Public support for freedom of information reaches all-time high

News Release: 11 December 2014


FOI is alive and well in Scotland but care must be taken that, after 10 years, rights to information keep pace with change and are not further eroded, the Scottish Information Commissioner will tell a conference to mark the upcoming 10th anniversary of FOI today [11 December].

Commissioner Rosemary Agnew will tell delegates at the Holyrood "10 Years of FOI" conference that a record 95% of the Scottish public thinks that the right to access information held by public authorities is important. The research, conducted by Ipsos MORI in October, also found that public awareness of FOI is at an all-time high of 84%, while just 8% of people feel that freedom of information (FOI) is a waste of public money.

Speaking on the eve of the conference, Rosemary Agnew said:

"2014 saw unprecedented levels of democratic engagement in Scotland, with individuals and communities from every part of the country taking part in discussions and debates exploring how we are governed. Crucial to democratic engagement is information. It is a credit to Scotland that the public's awareness of, and support for, information rights is at an all-time high. Access to information is one of a range of mechanisms through which citizens can engage with public bodies and hold them to account for their performance, their spending and their decision-making.

"I'm pleased to report that, as it approaches its 10th anniversary, Scottish FOI is in generally good health. Data from public authorities suggest that over 60,000 FOI requests were made in 2013/14, with more than 90% resulting all or some of the information being provided, and less than 1% being appealed to me. Put together, this all paints a picture of an FOI right that is known about, valued, and used.

"It's not all positive news though. At the same time as support for FOI has increased, real concerns have arisen that FOI rights are being lost as the delivery of public services changes and more services are provided by the private sector and others. For example, in the 10 years since FOI came into force, it is estimated that over 15,000 households in Scotland have lost information rights through the transfer of local authority stock to housing associations. It is a loss not only to the households themselves but to the public at large, calling to question whether such a vital service can truly be open and accountable. I am also not convinced that enough consideration has been given to extending the coverage of FOI to new areas.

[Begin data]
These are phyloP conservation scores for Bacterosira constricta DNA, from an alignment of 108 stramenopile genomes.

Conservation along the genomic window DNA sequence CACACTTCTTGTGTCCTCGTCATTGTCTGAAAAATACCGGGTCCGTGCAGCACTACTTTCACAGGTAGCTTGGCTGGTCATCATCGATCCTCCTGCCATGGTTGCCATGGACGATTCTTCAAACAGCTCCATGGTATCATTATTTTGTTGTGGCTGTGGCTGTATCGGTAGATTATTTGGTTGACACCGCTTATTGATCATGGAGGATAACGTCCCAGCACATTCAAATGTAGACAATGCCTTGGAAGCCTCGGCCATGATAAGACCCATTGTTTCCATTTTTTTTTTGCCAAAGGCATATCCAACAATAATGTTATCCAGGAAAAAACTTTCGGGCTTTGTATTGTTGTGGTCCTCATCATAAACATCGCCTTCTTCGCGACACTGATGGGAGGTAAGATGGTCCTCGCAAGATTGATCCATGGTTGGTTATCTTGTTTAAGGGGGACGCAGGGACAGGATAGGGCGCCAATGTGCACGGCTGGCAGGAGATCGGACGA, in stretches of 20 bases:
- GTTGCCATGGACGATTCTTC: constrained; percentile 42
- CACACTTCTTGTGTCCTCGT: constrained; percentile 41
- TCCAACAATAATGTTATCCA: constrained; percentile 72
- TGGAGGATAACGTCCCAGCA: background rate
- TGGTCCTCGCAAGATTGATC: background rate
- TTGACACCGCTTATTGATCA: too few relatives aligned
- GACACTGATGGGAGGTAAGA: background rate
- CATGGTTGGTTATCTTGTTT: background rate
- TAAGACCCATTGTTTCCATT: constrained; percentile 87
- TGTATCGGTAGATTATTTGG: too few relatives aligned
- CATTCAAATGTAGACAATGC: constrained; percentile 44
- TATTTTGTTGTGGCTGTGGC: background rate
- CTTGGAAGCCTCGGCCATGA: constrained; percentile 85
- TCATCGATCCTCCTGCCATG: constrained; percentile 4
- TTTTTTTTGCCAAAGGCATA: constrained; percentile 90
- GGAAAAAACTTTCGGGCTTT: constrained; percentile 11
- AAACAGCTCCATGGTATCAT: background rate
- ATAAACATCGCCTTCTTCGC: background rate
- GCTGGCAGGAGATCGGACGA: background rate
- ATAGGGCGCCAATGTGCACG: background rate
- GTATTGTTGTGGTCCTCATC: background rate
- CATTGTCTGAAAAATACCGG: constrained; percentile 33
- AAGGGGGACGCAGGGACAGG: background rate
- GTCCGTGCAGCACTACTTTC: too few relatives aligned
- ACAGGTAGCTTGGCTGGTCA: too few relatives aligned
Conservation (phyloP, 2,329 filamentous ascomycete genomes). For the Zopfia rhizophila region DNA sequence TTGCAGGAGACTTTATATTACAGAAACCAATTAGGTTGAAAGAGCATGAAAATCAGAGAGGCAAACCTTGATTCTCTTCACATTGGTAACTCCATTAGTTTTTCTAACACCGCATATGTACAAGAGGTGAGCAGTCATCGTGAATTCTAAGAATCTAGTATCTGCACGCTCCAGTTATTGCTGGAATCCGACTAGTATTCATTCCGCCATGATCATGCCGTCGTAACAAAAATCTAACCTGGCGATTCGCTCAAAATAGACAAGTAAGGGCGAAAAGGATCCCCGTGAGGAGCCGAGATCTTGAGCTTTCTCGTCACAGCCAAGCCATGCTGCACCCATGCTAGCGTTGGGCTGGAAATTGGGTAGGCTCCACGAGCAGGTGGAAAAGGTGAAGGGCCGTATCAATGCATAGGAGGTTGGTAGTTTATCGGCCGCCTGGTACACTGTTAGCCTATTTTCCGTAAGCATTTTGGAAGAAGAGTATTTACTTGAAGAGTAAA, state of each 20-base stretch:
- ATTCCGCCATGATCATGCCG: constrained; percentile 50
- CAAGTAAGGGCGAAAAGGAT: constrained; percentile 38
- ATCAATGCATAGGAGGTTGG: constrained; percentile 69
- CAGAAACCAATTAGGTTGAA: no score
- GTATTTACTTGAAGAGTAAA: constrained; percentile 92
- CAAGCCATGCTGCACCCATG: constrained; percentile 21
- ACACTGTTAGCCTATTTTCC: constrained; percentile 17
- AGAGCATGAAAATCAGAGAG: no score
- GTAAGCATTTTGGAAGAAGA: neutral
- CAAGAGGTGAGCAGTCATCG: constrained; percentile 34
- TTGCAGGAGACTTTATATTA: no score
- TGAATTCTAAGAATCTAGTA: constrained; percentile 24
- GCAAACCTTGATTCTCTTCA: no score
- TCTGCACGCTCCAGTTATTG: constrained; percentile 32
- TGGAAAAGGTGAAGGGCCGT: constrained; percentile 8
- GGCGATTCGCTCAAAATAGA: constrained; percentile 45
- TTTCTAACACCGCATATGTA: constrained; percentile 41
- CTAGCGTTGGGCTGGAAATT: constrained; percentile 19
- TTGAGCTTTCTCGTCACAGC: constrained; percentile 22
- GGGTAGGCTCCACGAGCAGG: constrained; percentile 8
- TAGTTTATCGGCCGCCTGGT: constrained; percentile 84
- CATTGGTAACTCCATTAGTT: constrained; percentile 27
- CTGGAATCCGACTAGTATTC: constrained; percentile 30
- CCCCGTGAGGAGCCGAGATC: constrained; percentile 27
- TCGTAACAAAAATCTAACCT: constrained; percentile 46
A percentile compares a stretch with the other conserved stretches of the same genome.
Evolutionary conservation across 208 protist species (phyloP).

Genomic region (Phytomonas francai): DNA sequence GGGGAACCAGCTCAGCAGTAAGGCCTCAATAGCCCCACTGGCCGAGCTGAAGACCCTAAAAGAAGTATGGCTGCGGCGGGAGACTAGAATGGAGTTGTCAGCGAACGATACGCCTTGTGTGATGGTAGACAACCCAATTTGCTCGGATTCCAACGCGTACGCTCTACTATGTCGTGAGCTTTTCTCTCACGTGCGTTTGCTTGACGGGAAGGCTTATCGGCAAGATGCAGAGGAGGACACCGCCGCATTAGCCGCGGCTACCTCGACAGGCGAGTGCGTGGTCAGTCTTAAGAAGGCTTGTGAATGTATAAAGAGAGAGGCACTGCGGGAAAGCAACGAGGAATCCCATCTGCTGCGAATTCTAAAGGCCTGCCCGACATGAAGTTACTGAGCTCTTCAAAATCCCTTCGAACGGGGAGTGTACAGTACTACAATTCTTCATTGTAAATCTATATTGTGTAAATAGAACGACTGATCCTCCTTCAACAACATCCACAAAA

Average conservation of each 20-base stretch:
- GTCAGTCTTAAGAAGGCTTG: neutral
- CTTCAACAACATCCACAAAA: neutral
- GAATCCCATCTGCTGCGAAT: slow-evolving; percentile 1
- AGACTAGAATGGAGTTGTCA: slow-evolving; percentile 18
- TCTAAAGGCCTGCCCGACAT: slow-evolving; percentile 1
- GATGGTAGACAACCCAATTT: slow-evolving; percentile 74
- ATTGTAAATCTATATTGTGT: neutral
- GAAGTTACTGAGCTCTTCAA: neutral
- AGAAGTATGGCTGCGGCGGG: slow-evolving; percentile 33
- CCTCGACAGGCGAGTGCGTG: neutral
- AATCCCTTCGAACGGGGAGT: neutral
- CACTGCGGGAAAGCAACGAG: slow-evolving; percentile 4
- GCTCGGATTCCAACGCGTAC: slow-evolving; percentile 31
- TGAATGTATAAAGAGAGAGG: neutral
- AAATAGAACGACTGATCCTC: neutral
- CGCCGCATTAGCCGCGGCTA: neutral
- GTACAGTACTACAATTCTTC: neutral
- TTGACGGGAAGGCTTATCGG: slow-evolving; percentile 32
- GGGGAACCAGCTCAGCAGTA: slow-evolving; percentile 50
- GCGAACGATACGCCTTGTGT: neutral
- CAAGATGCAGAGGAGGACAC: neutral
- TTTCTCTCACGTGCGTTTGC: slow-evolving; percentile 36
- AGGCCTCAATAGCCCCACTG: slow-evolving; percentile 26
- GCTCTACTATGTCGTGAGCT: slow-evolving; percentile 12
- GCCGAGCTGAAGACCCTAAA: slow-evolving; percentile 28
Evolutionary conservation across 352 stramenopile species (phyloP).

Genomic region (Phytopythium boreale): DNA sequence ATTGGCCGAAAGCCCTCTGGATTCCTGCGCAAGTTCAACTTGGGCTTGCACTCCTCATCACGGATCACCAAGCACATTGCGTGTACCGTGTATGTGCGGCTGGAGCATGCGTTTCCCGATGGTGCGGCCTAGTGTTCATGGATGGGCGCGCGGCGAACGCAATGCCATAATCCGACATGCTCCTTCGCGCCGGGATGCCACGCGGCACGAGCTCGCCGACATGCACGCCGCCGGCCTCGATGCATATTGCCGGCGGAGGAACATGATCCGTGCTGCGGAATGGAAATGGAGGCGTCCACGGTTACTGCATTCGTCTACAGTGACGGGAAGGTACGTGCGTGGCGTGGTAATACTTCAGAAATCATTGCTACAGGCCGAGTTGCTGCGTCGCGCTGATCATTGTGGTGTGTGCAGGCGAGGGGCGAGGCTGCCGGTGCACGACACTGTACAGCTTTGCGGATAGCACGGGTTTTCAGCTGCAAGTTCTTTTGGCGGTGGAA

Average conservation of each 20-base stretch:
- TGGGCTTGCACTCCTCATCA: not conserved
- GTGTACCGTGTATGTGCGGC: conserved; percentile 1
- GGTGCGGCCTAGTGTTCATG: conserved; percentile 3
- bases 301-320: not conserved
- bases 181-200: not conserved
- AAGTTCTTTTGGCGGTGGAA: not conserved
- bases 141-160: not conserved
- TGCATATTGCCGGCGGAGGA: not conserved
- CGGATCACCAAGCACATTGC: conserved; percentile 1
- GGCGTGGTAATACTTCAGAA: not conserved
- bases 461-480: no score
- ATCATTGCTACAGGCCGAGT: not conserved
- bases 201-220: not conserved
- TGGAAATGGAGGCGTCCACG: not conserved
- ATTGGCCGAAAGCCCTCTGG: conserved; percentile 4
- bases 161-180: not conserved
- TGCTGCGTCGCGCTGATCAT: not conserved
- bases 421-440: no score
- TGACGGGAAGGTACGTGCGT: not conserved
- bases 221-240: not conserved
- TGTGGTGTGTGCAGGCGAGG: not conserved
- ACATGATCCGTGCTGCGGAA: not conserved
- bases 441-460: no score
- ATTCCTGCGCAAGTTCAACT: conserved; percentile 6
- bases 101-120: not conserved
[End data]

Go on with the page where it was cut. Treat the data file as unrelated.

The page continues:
"That is why I am preparing a Special Report for the Scottish Parliament to explore this important issue. My aim is for the Report to promote a constructive and grown-up debate about how we collectively ensure that rights keep pace with change, rather than fall increasingly behind."

The "10 Years of FOI" Conference will take place at Our Dynamic Earth in Edinburgh today [11 December]. Other speakers reflecting on the 10th Anniversary of FOI will include Minister for Parliamentary Business Joe Fitzpatrick MSP, Lord Jim Wallace of Tankerness, who introduced the FOI Bill to Scottish Parliament, and UK Information Commissioner Christopher Graham.

The Commissioner's Special Report will be published in January 2015.


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